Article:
IPA phoneme /z/
In English, both in Received Pronunciation and in General American, the IPA phonetic symbol /z/ corresponds to the initial consonant sound in words like "zoo", and "zebra" and the final one in "sneeze" and "jazz". It is normally spelled with "s" as in "does" or "cousin".
Words with "z"
- with inital /z/: zapping - zebra - zero - zone - zoo
- with final /z/: amaze - booze - buzz - breeze - freeze - gaze - prize - size
- in "mid"-position: citizen - crazy - dizzy - dozen - cozyAmE - lazy - magazine
Words with "s"
- with final /z/: always - as - because - cause - cheese - choose - close (v.) - clothes - cruise - his - lose - news - pause - please - positive - propose - result - raise - rise - series - sometimes - surprise - these - those - use (v.) - whose - wise
- Plural: answers - dogs - dreams - eyes - flies - friends - gardens - hospitals - jobs - keys - leaders - lives - shoes - things - watches
- Third person singular: approaches - buys - considers - does - drags - fills - finds - flies - has - is - loves - maintains - seems - sings - tries - was
- See also Pronunciation of the morpheme “-s”
- between vowels: acquisition - busy - cosyBrE - cousin - design - desire - disease - easy - museum - music - opposite - pleasant - position - positive - presence - present (n. and v.) - president - prison - proposal - reason - reserve - resident - resist - resolve - result - season - visit - user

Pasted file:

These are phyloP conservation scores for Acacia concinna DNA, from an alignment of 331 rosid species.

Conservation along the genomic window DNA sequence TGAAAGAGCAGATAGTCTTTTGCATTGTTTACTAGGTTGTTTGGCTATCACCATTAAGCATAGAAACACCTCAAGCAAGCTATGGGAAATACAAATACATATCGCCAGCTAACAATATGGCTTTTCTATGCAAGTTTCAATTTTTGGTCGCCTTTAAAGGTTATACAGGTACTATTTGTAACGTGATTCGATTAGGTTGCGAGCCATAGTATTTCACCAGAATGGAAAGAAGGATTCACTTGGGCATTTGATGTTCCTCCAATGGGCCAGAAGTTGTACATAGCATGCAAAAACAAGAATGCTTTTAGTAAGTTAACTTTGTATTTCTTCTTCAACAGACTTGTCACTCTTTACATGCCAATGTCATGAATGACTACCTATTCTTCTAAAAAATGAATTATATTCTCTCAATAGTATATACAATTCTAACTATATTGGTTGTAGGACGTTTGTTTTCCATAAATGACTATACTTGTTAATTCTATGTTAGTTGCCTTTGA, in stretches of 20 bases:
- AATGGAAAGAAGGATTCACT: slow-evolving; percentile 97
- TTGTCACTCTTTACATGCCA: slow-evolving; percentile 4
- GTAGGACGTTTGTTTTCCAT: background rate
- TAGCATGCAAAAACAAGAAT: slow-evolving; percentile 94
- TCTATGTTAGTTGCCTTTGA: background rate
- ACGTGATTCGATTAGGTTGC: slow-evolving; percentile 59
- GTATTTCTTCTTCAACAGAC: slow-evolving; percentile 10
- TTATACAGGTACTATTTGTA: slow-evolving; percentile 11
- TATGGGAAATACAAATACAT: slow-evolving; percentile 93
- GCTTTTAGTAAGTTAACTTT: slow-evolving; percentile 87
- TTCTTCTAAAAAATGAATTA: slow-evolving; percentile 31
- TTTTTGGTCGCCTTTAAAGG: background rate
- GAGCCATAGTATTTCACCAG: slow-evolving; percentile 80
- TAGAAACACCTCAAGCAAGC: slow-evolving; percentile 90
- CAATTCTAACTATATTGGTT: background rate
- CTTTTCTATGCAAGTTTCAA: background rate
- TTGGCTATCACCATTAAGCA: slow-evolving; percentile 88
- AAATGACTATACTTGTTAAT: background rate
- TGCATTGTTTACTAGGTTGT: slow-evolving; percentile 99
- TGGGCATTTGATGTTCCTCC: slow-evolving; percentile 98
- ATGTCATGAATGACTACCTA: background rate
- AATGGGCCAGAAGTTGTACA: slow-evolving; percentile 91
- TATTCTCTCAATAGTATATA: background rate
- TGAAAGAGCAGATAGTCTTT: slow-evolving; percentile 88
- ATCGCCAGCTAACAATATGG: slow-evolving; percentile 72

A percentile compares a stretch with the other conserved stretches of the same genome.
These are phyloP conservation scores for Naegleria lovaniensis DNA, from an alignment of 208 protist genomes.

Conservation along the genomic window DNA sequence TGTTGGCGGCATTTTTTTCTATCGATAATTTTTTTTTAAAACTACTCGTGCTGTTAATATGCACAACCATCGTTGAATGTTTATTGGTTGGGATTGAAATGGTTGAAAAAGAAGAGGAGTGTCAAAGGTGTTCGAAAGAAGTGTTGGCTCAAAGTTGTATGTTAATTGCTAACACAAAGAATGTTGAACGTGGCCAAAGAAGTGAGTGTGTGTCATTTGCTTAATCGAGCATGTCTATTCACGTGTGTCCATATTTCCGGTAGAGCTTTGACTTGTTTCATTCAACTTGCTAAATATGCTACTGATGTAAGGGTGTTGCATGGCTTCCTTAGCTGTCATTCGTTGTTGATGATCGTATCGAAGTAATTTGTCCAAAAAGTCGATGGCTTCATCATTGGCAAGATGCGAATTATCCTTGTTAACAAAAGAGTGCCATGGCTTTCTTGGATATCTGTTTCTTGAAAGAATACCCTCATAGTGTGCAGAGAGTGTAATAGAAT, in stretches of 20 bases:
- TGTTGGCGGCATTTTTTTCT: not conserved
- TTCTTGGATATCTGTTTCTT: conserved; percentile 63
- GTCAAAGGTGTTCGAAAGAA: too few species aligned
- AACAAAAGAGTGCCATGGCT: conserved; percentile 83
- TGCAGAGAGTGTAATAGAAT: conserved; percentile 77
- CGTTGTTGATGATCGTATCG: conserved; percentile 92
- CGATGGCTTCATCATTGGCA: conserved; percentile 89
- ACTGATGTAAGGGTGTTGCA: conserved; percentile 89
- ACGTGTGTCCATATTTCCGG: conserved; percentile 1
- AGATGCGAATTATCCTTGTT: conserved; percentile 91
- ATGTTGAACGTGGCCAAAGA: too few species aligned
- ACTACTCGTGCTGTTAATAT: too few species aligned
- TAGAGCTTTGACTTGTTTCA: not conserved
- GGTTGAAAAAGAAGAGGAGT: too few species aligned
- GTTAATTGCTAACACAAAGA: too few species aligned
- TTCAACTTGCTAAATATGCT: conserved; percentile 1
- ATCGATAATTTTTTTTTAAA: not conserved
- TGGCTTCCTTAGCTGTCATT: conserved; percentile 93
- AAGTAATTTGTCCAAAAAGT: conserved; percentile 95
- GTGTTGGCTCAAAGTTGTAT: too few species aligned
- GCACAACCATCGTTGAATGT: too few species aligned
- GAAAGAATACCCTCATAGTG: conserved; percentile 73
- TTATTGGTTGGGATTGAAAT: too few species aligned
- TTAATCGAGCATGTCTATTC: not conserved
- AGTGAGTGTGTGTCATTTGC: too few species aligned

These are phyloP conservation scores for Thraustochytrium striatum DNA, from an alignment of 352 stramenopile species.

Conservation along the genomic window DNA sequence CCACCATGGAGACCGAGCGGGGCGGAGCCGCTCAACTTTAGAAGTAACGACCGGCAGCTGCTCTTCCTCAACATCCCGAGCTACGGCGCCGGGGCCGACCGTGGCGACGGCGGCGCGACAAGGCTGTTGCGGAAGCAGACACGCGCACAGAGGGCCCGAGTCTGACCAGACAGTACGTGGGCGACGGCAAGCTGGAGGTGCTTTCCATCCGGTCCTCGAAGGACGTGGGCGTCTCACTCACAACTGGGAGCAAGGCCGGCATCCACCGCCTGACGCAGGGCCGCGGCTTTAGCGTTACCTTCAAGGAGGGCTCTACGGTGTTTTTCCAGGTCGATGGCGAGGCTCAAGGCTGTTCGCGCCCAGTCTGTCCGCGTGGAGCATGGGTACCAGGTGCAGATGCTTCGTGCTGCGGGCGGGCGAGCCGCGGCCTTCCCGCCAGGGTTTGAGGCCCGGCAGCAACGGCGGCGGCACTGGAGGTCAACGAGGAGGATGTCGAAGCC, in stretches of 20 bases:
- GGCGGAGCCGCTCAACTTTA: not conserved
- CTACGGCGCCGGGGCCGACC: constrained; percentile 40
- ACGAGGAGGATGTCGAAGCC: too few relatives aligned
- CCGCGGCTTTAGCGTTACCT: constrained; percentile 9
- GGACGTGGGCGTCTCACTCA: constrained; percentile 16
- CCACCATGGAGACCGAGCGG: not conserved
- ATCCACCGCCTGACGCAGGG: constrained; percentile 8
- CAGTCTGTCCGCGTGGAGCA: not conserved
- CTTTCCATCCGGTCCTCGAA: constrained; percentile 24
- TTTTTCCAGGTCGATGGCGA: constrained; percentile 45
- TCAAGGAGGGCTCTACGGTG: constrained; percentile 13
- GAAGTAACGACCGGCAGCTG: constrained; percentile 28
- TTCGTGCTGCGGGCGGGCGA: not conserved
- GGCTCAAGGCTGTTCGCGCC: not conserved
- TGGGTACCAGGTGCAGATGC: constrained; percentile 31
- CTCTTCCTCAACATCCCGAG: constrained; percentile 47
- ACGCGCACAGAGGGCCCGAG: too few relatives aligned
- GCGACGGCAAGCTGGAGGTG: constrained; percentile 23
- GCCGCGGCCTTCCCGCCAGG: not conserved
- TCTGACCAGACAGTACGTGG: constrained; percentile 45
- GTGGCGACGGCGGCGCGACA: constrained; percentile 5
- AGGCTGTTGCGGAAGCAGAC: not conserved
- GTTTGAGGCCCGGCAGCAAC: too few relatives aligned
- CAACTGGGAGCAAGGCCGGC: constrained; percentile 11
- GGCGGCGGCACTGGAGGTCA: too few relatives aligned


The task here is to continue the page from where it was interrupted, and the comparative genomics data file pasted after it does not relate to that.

- other: business - husband - observe - Thursday - Tuesday - Wednesday
Words with "ss"
Normally "ss" sounds /s/. The following exceptions sound /z/. This list is fairly complete (obvious derivatives are not included).
- Aussie - brassiere - dessert - dissolve - hussar (a soldier) - Missouri - possess - possession - scissors
Words with "x"
- X as /gz/: exactly, examine, example, executive, exist
Verbs ending in /aɪz/
- emphasise - emphasize; organise - organize; realise - realize; recognise - recognize;
- analyse - analyze; dialyse - dialyze;
If /aɪz/ is not part of a suffix, then only one spelling is used
- size - surprise
- clause - claws; freeze - frees (3rd person); size - sighs (plural and third person); pause - paws; ways (plural) - weighs (third person);
- What is the difference between a cat and a comma?
- A cat has its claws at the end of its paws and a comma has its pause at the end of its clause.
Words of Greek origin ending in -sis /sɪs/ make their plurals ending in -ses /siːz/.
- analysis /əˈnæləsɪs/ - analyses /əˈnæləsiːz/; crisis /kraɪsɪs/ - crises /kraɪsiːz/;
These words don't rhyme
/z - s/
- demise - concise; please - lease;
- compromise /ˈkɒmprəmaɪz/ - promise /ˈprɒmɪs/
- present: (n. and adj.) /ˈprezənt/, (v.) /prɪˈzent/
- use: (n.) /juːs/, (v.) /juːz/
- used to: modal verb /juːst tə/, normal verb followed by "to" /juːzd tə/
- Waze is an application used to find your ways.
In Spanish either [z] does not exist, or (in some dialects) it is the sound of "s" before some consonants: mismo pronounced [mizmo]. In any case /z/ is perceived identical to /s/ by Spanish speakers. Most of them need to be convinced of the difference between words like hiss and his, or price and prize. This is a frequent issue, because /z/ appears in many everyday words like third person singular of verbs plays, does, goes, was, has, is, he's, she's, not to mention many plurals, such as eyes, trees, dogs, etc. See Pronunciation of the morpheme “-s”.
Note that in the following grammar words "s" is pronounced /s/: this - thus - us - yes
- Correcting mistakes
- Decoding the letter S
- Decoding the letter X
- Decoding the letter Z
- Pronunciation exercises: /s/ vs /z/